Herbs & Plants

Amaranthus tricolor

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Botanical Name : Amaranthus tricolor
Family:    Amaranthaceae
Genus:    Amaranthus
Species:A. tricolor
Order:   Caryophyllales

Synonyms: A. gangeticus. L. A. melanocholicus.

Common Names: Tandaljo or Tandalja bhaji  (In India),callaloo in the Caribbean and Joseph’s coat after the Biblical figure Joseph. It is commonly known as Lal sak  or ranga sak in Bengal.

Common Names in Chinese: Hong Xian (Taiwan), Xian
Common Names in Danish: Papegøjeamarant
Common Names in English:Chinese Spinach, Chinese Amaranth, Chinese-Spinach, Early Splendor Amaranthus, Een Choy, Joseph´s Coat, Joseph´s-Coat, Joseph’s Coat, Joseph’s-Coat, Josephs Coat, Summer Poinsettia, Summer-Poinsettia, Tampala, Vegetable amaranth
Common Names in French:Amarante Comestible, Amarante De Gange, Amarante Du Gange, Amarante Tricolore, Pariétaire Noire, Pariétaire Sauvage
Common Names in German:Chinesischer Salat, Dreifarbiger Fuchsschwanz, Gemüseamarant, Surinamesischer Fuchsschwanz
Common Names in Hindi:Chaulaai (Chaulai), Chauli, Chavleri, Lal Bhaji, Lal Sag, Rajgeera, Rajgira, Rajkiri
Common Names in Indonesian:Aupa
Common Names in Japanese:Ha Geitou ganraikou, Hageito, Hiyu
Common Names in Portuguese:Amarantos, Amarantos a Folhas, Carurú, Espinafre Africano
Common Names in Russian:Amarant Trekhtsvetnyi, shiritsa Trekhtsvetnaia
Common Names in Sinhalese:Tampala
Common Names in Spanish:Amaranto, Moco De Pavo
Common Names in Swedish:Papegojamarant
Common Names in Tamil:Cerikkirai, Cirukirai, Thandukkeerai
Common Names in Thai:Phak Khom Suan

Habitat : Amaranthus tricolor is native to South America, many varieties of amaranth can be found across the world in a myriad of different climates due to it being a C4 carbon fixation plant, which allows it to convert carbon dioxide into biomass at an extremely efficient rate when compared to other plants. Cultivars have striking yellow, red and green foliage.

Amaranthus tricolor is a annual flowering plant, growing to 1 m (3ft 3in) by 0.5 m (1ft 8in) at a medium rate. Form: Pyramidal, Upright or erect.
It is in leaf 10-Apr It is in flower from Jun to August, and the seeds ripen from Jul to September. Bloom Color is Red.The flowers are monoecious (individual flowers are either male or female, but both sexes can be found on the same plant) and are pollinated by Wind, self.The plant is self-fertile.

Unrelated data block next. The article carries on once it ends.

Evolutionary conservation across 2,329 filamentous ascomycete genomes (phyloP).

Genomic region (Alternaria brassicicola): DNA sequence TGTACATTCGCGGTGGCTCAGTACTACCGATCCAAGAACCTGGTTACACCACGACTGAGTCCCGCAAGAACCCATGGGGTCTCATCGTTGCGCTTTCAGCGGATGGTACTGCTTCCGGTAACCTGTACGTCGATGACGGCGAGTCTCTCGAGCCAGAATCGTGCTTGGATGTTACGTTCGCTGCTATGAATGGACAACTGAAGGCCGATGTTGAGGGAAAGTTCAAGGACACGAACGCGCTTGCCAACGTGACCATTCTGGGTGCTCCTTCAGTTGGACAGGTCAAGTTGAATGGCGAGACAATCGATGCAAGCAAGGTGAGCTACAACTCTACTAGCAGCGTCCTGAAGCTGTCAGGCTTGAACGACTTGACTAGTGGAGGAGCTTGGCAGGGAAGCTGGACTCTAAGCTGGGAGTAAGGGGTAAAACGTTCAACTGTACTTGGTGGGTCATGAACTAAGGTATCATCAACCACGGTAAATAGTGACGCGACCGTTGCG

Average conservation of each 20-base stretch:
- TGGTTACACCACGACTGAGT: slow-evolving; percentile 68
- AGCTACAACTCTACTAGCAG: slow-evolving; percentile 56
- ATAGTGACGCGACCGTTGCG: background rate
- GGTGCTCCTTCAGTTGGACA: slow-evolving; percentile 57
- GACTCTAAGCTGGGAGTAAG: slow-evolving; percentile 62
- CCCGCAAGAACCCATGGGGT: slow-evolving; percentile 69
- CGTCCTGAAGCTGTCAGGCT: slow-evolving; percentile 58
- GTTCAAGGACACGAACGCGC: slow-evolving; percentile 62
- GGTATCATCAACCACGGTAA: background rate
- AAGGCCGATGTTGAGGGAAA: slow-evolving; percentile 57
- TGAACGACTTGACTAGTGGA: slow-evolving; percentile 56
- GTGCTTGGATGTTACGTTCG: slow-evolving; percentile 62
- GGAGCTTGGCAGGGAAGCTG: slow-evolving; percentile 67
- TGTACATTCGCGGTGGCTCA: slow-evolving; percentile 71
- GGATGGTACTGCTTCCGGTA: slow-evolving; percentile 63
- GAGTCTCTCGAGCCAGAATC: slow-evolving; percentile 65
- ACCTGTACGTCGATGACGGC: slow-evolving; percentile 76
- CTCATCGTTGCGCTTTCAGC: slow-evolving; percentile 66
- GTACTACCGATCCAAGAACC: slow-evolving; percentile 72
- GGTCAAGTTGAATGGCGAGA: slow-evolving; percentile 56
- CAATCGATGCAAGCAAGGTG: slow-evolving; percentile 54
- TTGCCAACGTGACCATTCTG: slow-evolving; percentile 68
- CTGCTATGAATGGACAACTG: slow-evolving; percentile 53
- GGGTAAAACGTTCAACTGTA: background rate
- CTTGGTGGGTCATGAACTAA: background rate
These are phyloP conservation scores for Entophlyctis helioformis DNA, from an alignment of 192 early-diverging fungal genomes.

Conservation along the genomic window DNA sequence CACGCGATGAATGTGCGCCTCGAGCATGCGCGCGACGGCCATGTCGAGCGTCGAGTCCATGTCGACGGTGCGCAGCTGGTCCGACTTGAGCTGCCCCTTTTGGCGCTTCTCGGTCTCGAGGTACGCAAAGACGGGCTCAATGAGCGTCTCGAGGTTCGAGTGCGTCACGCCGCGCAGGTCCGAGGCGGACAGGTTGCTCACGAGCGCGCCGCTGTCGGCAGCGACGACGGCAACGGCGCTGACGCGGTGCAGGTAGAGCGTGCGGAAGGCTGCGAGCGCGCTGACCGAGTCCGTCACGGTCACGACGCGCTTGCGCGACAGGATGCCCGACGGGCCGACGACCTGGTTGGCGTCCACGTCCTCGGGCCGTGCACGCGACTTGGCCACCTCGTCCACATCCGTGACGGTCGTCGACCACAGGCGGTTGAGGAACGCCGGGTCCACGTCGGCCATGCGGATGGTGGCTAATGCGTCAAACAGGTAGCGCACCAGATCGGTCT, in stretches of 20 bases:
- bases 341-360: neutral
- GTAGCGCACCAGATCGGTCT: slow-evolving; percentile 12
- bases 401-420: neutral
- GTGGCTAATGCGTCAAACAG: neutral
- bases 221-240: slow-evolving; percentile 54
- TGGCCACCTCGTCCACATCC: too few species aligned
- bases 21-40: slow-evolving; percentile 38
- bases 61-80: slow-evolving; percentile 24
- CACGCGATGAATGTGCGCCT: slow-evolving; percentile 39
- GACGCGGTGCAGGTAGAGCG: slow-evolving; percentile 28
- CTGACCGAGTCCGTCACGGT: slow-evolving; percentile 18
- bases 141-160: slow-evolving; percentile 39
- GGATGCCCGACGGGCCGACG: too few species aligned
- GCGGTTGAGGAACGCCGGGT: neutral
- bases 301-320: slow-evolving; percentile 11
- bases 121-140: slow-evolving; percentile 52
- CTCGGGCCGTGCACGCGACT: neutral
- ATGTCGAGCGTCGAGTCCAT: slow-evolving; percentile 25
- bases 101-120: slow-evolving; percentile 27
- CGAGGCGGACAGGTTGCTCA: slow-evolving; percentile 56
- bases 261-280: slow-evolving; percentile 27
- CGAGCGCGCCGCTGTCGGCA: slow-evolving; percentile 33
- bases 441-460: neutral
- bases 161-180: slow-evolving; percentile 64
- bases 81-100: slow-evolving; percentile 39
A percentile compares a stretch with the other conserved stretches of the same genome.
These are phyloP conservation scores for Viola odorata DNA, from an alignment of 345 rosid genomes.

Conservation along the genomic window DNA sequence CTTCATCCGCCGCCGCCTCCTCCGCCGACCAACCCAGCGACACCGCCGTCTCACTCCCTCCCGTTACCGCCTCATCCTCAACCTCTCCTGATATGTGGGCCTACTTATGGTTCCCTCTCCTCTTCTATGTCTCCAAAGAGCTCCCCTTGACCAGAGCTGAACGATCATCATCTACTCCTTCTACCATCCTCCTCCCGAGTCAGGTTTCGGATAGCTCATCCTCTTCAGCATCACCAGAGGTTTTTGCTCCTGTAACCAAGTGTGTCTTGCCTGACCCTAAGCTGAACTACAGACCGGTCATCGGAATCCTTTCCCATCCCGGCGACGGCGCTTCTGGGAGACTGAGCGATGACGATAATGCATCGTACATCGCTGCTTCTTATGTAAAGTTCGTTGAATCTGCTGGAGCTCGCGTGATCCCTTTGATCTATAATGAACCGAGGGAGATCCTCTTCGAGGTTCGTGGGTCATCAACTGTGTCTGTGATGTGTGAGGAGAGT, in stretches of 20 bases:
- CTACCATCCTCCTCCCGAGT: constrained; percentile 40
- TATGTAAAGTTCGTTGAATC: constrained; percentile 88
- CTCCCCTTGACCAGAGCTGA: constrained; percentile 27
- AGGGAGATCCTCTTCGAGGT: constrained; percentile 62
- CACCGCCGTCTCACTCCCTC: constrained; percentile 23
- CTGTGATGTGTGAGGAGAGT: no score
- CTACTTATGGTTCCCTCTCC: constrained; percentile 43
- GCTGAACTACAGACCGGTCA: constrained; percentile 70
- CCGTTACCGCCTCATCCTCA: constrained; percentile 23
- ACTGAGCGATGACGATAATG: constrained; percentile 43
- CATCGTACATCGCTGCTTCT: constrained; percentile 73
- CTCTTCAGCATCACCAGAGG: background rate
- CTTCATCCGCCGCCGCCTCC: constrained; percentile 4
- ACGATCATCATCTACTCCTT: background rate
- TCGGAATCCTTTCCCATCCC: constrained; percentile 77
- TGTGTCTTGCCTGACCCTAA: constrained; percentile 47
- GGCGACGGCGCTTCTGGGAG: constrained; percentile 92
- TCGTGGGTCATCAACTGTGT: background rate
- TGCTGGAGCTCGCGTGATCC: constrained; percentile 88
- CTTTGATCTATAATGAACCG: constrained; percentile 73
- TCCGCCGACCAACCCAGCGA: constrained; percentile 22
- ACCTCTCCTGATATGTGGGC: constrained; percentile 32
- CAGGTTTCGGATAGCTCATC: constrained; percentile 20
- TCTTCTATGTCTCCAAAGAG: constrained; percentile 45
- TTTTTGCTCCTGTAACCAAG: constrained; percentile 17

Landscape Uses:Border, Container, Foundation, Specimen. Prefers a light well-drained fertile soil in a sunny position, though it does succeed in heavier soils. Tolerates fairly acid soils. Tolerates a pH in the range 4.3 to 7.8. This is basically a tropical plant and so requires a hot sheltered position in temperate climates if it is to do well. Plants should not be given inorganic fertilizers, see notes above on toxicity. A polymorphic species, it is often cultivated for its edible leaves, there are many named varieties. This species is often cultivated in Asia for its edible leaves and seed. It is a very ornamental plant and is often grown in the flower garden. Most if not all members of this genus photosynthesize by a more efficient method than most plants. Called the ‘C4 carbon-fixation pathway’, this process is particularly efficient at high temperatures, in bright sunlight and under dry conditions. Special Features:Attractive foliage, Edible, Suitable for cut flowers, Suitable for dried flowers.

Seed – sow late spring in situ. An earlier sowing can be made in a greenhouse and the plants put out after the last expected frosts. Germination is usually rapid and good if the soil is warm. A minimum soil temperature of 10°c is required for germination, germination is better at temperatures above 20°c. A drop in temperature overnight aids germination. Cuttings of growing plants root easil

Edible Uses:
The leaves may be eaten as a salad vegetable as well as the stems. In Africa, it is usually cooked as a leafy vegetable. It is usually steamed as a side dish in both China and Japan.

It appears on the coat of arms of Gonville and Caius College, Cambridge where it is called “flowers gentle”.

Chemical constituents: Leaves (Dry weight)
*0 Calories per 100g
*Water : 0%
*Protein: 0g; Fat: 0g; Carbohydrate: 0g; Fibre: 0g; Ash: 0g;
*Minerals – Calcium: 2441mg; Phosphorus: 1008mg; Iron: 51mg; Magnesium: 0mg; Sodium: 34mg; Potassium: 4475mg; Zinc: 0mg;
*Vitamins – A: 37623mg; Thiamine (B1): 0.68mg; Riboflavin (B2): 2.37mg; Niacin: 11.5mg; B6: 0mg; C: 730mg;

Medicinal Uses:
The whole plant is astringent. A decoction of the root is used with Cucurbita moschata to control haemorrhage following abortion. A decoction of very old plants is taken internally to improve vision and strengthen the liver.

Other Uses: Dye.
Yellow and green dyes can be obtained from the whole plant.

Known Hazards:    No members of this genus are known to be poisonous, but when grown on nitrogen-rich soils they are known to concentrate nitrates in the leaves. This is especially noticeable on land where chemical fertilizers are used. Nitrates are implicated in stomach cancers, blue babies and some other health problems. It is inadvisable, therefore, to eat this plant if it is grown inorganically.

Disclaimer : The information presented herein is intended for educational purposes only. Individual results may vary, and before using any supplement, it is always advisable to consult with your own health care provider.


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